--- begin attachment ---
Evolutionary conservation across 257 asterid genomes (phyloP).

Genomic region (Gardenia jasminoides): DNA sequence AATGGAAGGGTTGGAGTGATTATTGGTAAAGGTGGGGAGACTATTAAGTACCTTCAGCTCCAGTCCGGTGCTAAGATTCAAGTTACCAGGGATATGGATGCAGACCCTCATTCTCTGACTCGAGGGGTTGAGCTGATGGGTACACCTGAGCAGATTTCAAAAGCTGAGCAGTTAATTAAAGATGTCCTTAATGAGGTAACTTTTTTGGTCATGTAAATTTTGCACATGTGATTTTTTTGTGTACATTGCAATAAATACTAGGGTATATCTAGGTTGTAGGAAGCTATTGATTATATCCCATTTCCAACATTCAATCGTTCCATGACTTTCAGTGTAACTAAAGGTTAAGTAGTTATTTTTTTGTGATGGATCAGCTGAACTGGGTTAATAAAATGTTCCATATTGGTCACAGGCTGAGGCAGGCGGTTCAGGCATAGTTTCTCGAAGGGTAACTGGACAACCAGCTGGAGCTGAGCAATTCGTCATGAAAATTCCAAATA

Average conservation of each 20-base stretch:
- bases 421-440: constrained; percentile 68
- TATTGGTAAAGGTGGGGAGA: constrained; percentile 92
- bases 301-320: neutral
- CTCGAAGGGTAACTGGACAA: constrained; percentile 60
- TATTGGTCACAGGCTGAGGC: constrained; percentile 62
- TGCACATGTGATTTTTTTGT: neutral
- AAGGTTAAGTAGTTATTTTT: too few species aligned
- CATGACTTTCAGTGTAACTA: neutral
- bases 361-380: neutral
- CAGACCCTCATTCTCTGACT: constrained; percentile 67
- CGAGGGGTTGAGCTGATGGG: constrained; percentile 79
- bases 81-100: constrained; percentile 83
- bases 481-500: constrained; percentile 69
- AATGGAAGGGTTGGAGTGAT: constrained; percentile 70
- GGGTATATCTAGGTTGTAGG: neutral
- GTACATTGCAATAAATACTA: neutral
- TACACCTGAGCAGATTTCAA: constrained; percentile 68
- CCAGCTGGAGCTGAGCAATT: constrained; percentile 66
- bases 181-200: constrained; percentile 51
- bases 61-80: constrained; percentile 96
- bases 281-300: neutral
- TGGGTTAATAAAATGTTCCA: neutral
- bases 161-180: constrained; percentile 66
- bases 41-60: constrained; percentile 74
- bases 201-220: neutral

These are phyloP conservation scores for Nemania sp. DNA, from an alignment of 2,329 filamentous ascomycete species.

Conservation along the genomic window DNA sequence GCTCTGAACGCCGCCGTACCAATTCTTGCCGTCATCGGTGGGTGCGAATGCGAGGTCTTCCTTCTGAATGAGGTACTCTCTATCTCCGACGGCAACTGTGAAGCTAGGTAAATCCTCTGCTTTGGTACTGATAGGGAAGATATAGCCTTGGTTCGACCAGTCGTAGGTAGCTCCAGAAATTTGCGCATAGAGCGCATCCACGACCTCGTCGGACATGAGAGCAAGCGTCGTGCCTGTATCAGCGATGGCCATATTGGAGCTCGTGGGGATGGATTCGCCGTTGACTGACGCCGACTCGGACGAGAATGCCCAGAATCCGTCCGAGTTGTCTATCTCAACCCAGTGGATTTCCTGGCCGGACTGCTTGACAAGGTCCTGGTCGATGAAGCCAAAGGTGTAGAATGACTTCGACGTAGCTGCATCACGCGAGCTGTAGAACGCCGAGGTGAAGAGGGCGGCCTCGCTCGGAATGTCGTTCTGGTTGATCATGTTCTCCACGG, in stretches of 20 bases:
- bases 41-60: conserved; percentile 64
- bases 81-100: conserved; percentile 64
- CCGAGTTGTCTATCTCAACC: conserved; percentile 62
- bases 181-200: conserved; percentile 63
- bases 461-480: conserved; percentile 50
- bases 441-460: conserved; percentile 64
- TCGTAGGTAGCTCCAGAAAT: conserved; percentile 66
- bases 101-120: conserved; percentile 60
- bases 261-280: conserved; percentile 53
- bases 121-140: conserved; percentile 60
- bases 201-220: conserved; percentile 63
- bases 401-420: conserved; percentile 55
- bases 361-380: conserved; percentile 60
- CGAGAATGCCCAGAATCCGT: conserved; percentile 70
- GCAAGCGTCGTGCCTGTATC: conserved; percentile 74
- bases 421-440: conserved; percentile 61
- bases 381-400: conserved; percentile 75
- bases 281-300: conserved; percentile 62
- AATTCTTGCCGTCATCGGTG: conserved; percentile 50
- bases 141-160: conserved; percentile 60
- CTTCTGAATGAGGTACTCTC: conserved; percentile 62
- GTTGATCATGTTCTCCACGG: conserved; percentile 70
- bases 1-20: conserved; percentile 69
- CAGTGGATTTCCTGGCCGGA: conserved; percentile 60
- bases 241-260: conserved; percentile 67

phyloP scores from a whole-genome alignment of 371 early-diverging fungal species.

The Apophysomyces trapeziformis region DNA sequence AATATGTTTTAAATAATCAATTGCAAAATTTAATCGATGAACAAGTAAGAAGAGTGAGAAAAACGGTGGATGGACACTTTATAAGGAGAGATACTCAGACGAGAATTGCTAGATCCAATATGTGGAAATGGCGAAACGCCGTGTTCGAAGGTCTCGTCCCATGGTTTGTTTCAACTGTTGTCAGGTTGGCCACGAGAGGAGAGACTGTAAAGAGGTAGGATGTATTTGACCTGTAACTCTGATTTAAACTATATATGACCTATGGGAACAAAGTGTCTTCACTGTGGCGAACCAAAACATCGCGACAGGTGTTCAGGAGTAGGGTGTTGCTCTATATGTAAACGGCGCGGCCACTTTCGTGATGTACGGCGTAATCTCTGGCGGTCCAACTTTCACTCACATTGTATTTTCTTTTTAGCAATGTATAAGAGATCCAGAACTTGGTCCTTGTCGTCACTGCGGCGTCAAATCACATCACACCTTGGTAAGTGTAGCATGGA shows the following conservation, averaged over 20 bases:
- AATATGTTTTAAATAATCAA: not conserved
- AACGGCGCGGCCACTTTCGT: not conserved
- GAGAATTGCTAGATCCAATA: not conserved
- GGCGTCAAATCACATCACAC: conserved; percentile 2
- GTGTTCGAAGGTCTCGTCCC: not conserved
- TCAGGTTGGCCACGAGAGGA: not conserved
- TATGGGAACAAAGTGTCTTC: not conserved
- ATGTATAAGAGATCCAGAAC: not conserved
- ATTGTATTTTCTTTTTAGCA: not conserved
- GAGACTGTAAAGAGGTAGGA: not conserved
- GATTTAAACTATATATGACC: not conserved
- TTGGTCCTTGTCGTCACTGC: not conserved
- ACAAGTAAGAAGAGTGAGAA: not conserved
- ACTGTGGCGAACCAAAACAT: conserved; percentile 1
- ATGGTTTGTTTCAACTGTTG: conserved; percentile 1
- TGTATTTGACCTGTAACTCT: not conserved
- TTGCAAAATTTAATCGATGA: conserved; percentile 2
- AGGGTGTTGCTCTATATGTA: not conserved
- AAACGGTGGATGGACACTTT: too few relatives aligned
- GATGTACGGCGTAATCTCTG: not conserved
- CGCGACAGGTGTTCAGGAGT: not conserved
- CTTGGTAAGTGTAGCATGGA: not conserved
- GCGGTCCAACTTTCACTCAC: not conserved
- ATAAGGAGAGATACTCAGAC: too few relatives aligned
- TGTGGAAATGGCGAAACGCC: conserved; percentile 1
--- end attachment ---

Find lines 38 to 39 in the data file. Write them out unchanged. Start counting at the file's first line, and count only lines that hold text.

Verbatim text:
- bases 101-120: conserved; percentile 60
- bases 261-280: conserved; percentile 53